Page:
My Way with Clay 

I believe that tactile relationship with the objects that surround us is particularly important in our age of scrolling and swiping. As an artist I enjoy working with my hands and find satisfaction in the ability to create works that people want to pick up and touch. 

I approach ceramics as a form of spiritual practice by finding balance between control and letting go. It is always a challenge to make things look natural and organic as it requires a peaceful mind.


I find that I am most influenced by the aesthetics of Japanese ceramics which emphasizes the beauty of accidents and in which the consciousness of the artist is not so visible. As a ceramicist I reflect on the beauty of my surroundings created through the forces of nature.

My body of work contains ceramic vessels and sculptures with textures that reference the beautiful mountainous landscapes of Armenia. The solidity of rock formations and the ephemerality of the seasons imbue my practice. The techniques I use to make my works encourage the development of various textures on the surface of my pieces, that creep in naturally.

I love both throwing on the wheel and hand building and often use combinations of several making methods.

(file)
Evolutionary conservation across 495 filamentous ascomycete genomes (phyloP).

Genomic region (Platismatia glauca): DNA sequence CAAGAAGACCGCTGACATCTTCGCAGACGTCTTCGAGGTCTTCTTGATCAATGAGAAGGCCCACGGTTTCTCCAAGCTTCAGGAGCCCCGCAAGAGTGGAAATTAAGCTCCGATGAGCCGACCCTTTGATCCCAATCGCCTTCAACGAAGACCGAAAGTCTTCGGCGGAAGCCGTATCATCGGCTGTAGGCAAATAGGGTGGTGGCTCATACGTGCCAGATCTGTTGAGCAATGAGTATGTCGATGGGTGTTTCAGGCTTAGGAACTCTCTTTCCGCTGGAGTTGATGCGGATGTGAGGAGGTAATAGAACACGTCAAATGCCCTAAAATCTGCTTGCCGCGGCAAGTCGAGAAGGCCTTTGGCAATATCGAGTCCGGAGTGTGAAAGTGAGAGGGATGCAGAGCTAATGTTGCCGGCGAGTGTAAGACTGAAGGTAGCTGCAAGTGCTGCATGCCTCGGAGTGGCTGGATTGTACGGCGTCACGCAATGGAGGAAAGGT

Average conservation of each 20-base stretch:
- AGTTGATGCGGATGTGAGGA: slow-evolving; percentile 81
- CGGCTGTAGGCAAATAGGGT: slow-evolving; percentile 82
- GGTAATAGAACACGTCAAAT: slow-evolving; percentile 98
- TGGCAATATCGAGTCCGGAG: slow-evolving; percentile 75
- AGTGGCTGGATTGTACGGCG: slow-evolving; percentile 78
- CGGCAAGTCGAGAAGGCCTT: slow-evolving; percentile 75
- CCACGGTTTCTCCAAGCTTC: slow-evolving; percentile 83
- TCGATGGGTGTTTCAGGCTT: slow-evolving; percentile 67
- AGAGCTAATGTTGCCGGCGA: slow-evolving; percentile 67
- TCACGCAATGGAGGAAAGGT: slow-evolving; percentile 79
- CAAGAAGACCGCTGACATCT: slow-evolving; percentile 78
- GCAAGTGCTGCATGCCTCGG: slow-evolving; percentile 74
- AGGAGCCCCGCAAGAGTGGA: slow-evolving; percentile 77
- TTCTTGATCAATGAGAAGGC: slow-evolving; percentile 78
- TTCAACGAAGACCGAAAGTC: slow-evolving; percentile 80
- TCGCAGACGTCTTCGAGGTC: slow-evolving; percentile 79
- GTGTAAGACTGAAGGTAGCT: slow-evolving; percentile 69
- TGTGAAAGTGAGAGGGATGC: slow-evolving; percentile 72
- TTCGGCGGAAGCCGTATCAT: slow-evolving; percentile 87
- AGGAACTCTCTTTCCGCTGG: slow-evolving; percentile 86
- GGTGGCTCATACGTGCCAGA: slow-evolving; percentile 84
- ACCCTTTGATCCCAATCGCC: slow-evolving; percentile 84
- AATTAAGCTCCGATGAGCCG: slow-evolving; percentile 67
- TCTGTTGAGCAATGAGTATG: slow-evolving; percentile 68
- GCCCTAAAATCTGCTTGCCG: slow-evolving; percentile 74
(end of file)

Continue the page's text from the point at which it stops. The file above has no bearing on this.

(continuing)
Clay and Community

I teach international students at United Word College as well as lead workshops for local teenagers and adults in Dilijan. Clay is such a wonderful tool to make links between people of different cultures and walks of life. Working with ceramics helps to relax the mind and creates opportunities for meaningful conversations and studio collaboration. I believe  that these experiences have the potential to reach out past the doors of the clay studio, helping to enhance participants’ interpersonal relationships in all aspects of their lives.

Yaro Zabavskiy was born in Moscow, Russia. He attended high school in Wales and went on to study Applied Arts in the USA, where he has discovered ceramics and analogue photography. 

Currently, he lives in Armenia and teaches Visual Arts at the United World College in Dilijan.

This short video gives an insight into my practice and inspirations that I found in Armenian land.

Using Format